Scientific Name: Platysternon megacephalum
The most striking characteristic of this moderately sized turtle is its head, which is very large and triangular. Because the head is so large, it cannot be drawn into the turtle's shell. This results in more vulnerability, which the Big-Headed Turtle has made up for in other ways. A horny scute, which resembles that on the carapace and plastron, covers the top and sides of the Big-Headed Turtle's head. They also have a very hard skull, made of solid bone. The jaws are also protected by a horny shell, and the beak is wide and sharp. The only unprotected area on the Big-Headed Turtle's head is a narrow strip on the cheeks that stretches from the eyes to the mouth. While the eyes appear recessed because of the horny protection around them, this is only an illusion. The eyes are golden and sometimes have a horizontal brown bar through the iris. The Big-Headed Turtle has a rectangular carapace that is square in front, rounded and almost serrated in back. It is fairly flat, and the yellow plastron is hingeless. The carapace comes in a variety of shades between dark brown and yellow and often has a dark pattern. The Big-Headed Turtle's toes have strong, sharp claws and slightly webbed toes.
It is necessary to handle the Big-Headed Turtle with care and respect. While usually nonaggressive, if threatened they will bite and scratch.
A semi-aquatic turtle, the captive Big-Headed Turtle will be most content if kept in an enclosure with both land and water. Because they are not good swimmers, the water section should not be overly deep. Because they are such able climbers, the top of the enclosure should be screened and the enclosure should be both as tall and as wide as possible. The land area must have sufficient substrate for egg deposition, if breeding is desired.
While primarily nocturnal, the Big-Headed Turtle should be provided with a full spectrum light source for about 12 hours a day. The water temperature should range between 53 and 72 degrees Fahrenheit, or 12 to 23 degrees Celsius.
In captivity, the Big-Headed Turtle will eat almost any meat, fish, and insects as well as commercial turtle-food. While capable of hunting and capturing food on land, they should be fed in the water, as they will usually take their food to the water to eat it, anyway.
It is very difficult to sex Big-Headed Turtles. The male's plastron is often more concave with the vent under the edge of the carapace. The breeding habits are almost entirely unknown. They lay 1 or 2 white oval eggs that resemble bird eggs. The eggs are usually about 37mm by 22mm. It is unknown what the incubation time is. The juvenile turtles are brighter than their parents. The tail is longer as well.
Southeastern Asia, ranging from Burma in the southwestern part of the region to southern China in the northeast.
The Big-Headed Turtle is an interesting, unique turtle native to Southeastern Asia. They are relatively easy to care for in captivity and, with their docile temperament and unique appearance, can make excellent pets.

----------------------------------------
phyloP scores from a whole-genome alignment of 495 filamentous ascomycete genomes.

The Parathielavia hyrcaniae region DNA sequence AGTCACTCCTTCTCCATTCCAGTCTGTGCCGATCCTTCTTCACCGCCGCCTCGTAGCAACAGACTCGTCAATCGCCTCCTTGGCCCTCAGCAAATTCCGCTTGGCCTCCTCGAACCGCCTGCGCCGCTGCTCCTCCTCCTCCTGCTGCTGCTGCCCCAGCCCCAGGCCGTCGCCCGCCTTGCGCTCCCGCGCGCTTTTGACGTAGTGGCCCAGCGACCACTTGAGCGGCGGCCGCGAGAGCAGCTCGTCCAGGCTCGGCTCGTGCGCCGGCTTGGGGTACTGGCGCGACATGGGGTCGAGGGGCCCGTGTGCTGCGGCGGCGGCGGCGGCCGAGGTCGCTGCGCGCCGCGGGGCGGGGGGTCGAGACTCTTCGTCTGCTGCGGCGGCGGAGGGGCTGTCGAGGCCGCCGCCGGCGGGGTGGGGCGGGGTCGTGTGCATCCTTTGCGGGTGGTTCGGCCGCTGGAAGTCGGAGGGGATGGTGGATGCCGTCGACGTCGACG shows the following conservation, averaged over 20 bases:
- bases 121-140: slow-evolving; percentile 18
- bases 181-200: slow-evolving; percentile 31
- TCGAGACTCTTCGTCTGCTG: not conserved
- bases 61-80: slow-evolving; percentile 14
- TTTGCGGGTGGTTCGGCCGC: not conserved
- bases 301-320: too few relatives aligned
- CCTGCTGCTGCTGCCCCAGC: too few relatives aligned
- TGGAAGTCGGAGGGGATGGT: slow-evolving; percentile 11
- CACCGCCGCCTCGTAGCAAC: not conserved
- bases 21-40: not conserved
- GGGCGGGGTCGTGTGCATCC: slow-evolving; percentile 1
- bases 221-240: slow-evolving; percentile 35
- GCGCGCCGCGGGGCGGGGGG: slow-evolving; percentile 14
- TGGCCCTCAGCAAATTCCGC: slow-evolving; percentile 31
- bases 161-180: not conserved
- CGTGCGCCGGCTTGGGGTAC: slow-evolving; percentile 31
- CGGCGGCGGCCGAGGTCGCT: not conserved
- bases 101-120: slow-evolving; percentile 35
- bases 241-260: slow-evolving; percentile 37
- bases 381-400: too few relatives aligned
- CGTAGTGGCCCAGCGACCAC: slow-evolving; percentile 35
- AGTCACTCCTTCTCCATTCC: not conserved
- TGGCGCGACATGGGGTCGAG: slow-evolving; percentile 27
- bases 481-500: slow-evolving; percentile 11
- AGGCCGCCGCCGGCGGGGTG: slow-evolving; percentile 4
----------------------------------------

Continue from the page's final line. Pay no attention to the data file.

The uniqueness of the Big-Headed Turtle has resulted in its being a monotypic turtle, meaning that it has its own family. It was once thought, to be closely related to the Snapping Turtle, but further research has resulted in it being placed in its own group, the Platysternidae. While capable of hunting in both land and water, the Big-Headed Turtle prefers living in mountain streams where the water flows fast and there are plenty of rocks and boulders. While the ambient temperature of the air in the regions of Africa in which the Big-Headed Turtle lives, are fairly warm, being tropical or semi-tropical, the water temperature of the streams can be as cold as 12 degrees Celsius, or 53 degrees Fahrenheit. The Big-Headed Turtle has a fairly long lifespan in captivity. While the exact age is unknown, as few Big-Headed Turtles have been bred in captivity, some specimens have lived as long as 27 years in captivity, in addition to however long they lived in the wild. In captivity, Big-Headed Turtles are capable of adapting quickly to new routines, such as feeding. This demonstrates an innate intelligence. They are moderately curious and will explore their surroundings. Also, unlike many turtles, the Big-Headed Turtle notices glass walls and usually recognizes them as walls. In the wild, Big-Headed Turtles spend much of their time in the water or hiding in burrows or crevices. They venture out in the evening to hunt along the sides of the stream. Although the Big-Headed Turtle spends much of its time in water, it is not very adept at swimming. Instead, it is very good at walking and climbing, characteristics that make it capable of clinging to rocks in the fast moving water. They are exceptionally good at climbing, in part because they have a reduced bridge between the carapace and plastron that results in their being able to move their feet and legs more than other turtles. Their center of gravity is situated more forward because of the size of their head, and they are thought to use their tails and beaks as climbing aids.
The Big-Headed Turtle, while not particularly rare in the wild is uncommon in captivity. Most Big-Headed Turtles available for purchase are wild-caught from their native habitat. Big-Headed Turtles are native to southeastern Asia, ranging from Burma in the southwestern part of the region to southern China in the northeast.